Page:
Although I’m a vegetarian, I am a passionate believer in humane and environmentally-sound meat-eating. However, most large-scale meat production puts a huge tax on resources by consuming food resources (and the water and energy that goes to grow those crops) and polluting the environment with untreated animal waste. Look for grass-fed, hormone- and antibiotic-free meat and milk, and buy cage-free, hormone-free eggs. The extra cost is worth it. You might not be able to eat as much meat this way, but you can also choose, then, to eat a little less.

Choose the Right Fish
The Environmental Defense Fund has a handy guide to choosing fish that are good for you and the ocean: Use it.

Compost
Why send scraps to the landfill when you can turn them into fertilizer? (Not that way.) Start a compost pile or get a worm bin. (It’s not nearly as gross as it sounds.) In New York City, the Lower East Side Ecology Center collects compostables, and I make my contribution every couple of weeks. See if an organization in your town does the same.

Bike or Walk to the Market
Truckers aren’t the only ones putting carbon into the air to transport food. If you can walk or bike to the supermarket, do. If it’s too far, consolidate your trips. You’ll save cash on gas, too.

Don’t Buy Bottled Water
Come on.

It’s kind of amazing how many of these ways to be good to the Earth also end up being good to our bank accounts. It sometimes takes a little more effort, but it isn’t actually harder to make these choices. And that extra hour in the kitchen every so often is something I’ve really come to love. I’m hoping to delve into canning this summer. Is there anything you’re planning on tackling to make your kitchen a little greener?

(Photos courtesy of And Now a Word From Our Sponsor [cows], DCist [jars], and Eaves.ca [bottles].)
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6 comments:

Lumi said...

These are great tips, but I don't think that a full freezer is cheaper to keep cool! The less surface area it has, the easier it is to bring the air around the food back down to the appropriate level.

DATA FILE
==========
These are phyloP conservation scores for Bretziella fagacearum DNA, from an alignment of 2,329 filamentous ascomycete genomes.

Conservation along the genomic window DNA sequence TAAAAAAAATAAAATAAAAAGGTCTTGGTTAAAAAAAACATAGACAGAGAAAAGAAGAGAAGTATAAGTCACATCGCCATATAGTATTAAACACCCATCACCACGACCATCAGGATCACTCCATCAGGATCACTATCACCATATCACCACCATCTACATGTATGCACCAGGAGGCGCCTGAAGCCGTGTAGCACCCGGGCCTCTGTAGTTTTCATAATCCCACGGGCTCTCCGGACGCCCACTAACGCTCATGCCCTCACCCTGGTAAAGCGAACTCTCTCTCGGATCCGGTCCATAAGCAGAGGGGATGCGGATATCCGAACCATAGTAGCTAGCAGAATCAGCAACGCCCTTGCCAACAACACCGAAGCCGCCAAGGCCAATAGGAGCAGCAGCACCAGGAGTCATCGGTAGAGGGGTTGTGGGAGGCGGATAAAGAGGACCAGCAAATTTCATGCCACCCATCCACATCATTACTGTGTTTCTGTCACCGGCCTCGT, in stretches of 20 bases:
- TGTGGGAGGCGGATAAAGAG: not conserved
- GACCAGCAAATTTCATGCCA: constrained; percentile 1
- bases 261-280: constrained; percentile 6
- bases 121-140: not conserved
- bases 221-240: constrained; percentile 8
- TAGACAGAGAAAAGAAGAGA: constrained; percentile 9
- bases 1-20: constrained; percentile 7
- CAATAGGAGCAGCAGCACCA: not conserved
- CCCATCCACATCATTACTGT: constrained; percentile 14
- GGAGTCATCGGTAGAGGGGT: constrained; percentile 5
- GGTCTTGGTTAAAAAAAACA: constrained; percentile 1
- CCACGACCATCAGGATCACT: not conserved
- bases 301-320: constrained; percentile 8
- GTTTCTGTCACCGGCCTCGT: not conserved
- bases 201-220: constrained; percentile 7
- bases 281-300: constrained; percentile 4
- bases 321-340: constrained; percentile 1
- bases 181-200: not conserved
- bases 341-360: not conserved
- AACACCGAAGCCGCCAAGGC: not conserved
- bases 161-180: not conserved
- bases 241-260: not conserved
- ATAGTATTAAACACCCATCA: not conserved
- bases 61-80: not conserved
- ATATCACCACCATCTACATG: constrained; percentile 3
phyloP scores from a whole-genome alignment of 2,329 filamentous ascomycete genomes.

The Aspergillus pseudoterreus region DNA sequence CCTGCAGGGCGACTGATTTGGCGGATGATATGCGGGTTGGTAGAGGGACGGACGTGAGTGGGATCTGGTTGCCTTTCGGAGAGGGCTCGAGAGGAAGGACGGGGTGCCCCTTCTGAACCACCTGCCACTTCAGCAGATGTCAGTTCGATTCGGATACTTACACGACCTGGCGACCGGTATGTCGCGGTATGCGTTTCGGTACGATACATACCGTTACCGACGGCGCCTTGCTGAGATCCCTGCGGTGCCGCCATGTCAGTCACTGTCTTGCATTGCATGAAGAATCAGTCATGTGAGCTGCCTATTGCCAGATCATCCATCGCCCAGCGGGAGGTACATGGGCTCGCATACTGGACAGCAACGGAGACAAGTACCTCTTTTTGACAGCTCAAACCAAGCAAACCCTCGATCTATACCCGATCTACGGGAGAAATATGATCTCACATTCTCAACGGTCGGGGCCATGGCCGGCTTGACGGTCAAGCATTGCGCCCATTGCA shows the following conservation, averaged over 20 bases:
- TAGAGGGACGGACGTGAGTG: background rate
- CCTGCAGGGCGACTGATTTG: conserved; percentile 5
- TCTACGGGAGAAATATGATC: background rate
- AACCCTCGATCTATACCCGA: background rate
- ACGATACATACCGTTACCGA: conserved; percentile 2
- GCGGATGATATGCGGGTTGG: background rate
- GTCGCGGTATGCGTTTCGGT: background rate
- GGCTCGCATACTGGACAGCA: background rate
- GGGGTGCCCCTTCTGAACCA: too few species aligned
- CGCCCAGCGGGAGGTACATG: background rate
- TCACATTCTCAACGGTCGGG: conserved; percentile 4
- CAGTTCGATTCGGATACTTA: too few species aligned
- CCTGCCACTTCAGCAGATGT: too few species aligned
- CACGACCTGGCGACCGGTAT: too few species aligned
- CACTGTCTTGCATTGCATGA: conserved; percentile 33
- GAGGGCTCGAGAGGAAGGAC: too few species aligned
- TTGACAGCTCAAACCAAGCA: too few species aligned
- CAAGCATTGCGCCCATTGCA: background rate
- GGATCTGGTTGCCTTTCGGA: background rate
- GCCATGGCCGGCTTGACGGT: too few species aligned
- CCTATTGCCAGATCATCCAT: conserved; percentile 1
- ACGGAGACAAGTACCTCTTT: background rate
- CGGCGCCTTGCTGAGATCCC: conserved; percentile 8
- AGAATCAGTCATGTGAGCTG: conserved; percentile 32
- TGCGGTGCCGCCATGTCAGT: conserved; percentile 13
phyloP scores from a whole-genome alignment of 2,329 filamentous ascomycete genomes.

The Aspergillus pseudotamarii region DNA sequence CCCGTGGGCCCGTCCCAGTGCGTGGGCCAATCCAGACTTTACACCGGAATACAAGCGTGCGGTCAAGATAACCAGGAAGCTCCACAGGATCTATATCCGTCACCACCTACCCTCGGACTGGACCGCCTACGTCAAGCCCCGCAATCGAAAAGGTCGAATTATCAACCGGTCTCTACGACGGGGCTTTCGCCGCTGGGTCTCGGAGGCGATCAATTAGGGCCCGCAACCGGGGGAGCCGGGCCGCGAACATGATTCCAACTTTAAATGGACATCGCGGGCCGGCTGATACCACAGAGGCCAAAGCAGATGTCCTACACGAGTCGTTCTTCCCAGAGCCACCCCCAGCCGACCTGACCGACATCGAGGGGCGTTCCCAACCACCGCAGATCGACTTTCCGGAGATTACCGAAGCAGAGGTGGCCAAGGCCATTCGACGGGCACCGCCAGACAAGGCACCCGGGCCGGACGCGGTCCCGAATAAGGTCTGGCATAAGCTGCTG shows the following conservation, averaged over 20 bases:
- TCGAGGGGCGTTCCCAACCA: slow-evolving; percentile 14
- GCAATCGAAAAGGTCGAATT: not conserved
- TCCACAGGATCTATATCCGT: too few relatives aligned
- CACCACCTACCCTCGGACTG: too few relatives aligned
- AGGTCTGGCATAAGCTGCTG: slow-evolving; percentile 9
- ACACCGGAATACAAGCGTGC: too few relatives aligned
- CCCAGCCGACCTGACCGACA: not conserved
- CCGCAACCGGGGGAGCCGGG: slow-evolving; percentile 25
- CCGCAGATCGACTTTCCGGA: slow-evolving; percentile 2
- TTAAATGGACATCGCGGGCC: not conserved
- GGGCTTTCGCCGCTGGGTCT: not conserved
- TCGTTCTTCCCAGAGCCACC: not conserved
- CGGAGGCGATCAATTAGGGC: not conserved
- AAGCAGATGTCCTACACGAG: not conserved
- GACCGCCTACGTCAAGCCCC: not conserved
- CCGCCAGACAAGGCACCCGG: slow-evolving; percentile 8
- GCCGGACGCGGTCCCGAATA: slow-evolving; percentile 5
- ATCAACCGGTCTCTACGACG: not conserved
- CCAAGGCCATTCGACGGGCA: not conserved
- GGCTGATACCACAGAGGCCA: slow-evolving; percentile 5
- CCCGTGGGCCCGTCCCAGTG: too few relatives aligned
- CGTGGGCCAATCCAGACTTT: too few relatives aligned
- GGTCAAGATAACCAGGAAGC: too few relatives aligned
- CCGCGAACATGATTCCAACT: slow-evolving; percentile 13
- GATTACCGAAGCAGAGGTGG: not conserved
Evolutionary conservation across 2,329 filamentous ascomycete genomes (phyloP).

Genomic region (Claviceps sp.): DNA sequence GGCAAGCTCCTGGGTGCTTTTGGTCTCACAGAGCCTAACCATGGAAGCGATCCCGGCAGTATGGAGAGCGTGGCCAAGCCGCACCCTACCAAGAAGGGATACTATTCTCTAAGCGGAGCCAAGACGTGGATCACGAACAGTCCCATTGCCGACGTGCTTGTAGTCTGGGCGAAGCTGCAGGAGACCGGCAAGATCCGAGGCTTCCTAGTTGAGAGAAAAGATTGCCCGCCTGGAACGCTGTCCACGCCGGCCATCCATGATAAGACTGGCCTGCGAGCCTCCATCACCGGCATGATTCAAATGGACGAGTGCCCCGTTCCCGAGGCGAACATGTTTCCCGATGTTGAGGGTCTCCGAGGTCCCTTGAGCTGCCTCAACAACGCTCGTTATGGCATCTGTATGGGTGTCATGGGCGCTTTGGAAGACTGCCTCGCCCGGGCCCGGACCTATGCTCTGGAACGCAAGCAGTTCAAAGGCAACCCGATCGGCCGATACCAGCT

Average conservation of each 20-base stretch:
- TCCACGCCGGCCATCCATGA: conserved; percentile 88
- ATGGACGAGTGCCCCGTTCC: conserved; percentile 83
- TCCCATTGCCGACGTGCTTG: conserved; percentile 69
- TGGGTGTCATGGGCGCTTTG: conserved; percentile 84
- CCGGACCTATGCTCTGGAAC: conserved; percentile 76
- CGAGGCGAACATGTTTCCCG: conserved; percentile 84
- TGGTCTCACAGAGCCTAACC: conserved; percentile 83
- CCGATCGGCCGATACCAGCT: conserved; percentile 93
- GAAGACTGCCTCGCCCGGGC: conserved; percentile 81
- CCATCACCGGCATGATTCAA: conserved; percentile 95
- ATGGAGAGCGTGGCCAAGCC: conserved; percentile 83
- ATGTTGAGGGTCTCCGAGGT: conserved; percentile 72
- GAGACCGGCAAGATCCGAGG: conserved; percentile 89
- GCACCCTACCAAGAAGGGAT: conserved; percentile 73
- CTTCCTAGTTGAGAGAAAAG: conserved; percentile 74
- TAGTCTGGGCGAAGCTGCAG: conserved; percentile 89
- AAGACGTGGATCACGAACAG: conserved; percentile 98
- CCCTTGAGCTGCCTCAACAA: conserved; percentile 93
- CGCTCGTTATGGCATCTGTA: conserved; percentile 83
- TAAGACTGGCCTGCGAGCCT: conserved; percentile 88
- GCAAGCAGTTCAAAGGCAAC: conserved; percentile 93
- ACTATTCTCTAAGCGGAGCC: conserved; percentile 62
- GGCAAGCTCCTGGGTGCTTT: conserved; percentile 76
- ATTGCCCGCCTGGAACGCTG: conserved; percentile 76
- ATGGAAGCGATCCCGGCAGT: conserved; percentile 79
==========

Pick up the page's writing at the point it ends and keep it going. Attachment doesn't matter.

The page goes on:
Also, a full fridge can make it harder to find what you're looking for, which requires you hold the door open for longer. Not to mention you may forget you even have that dozen eggs tucked in the back, and then they expire before they're exhumed.

The Nervous Cook said...

This is a great, thoughtful, helpful and thorough post!

Even though I'm lucky enough to live in a very farmers-market-friendly city (NYC), it's helpful to think of the bigger picture: What can we all do? What small changes are available to everyone?

Bravo.

Lucy's Soup Can said...

Amen to the "don't buy bottled water".

Diane said...

Yup - I do all of these except full fridge. Even though I have a small fridge, I am single, so it's never totally full.

Cathy said...

Your list is right on. I would add: get a sun oven! I have one right outside my back door. This week we've cooked a pot roast, oatmeal, artichokes. Totally free energy.

Jaime said...

Thanks everyone. And Lumi, a mostly-full fridge or freezer is indeed more efficient. To quote from consumerenergycenter.org:

"As your food budget permits, keep your freezer and refrigerator full-but not so full that air can't circulate. The mass of cold items inside will help your refrigerator recover each time the door is opened."

You can even fill a few large containers with water to fill up empty space and help keep things cold. (This keeps your fridge and freezer cool longer in case of a blackout, too.)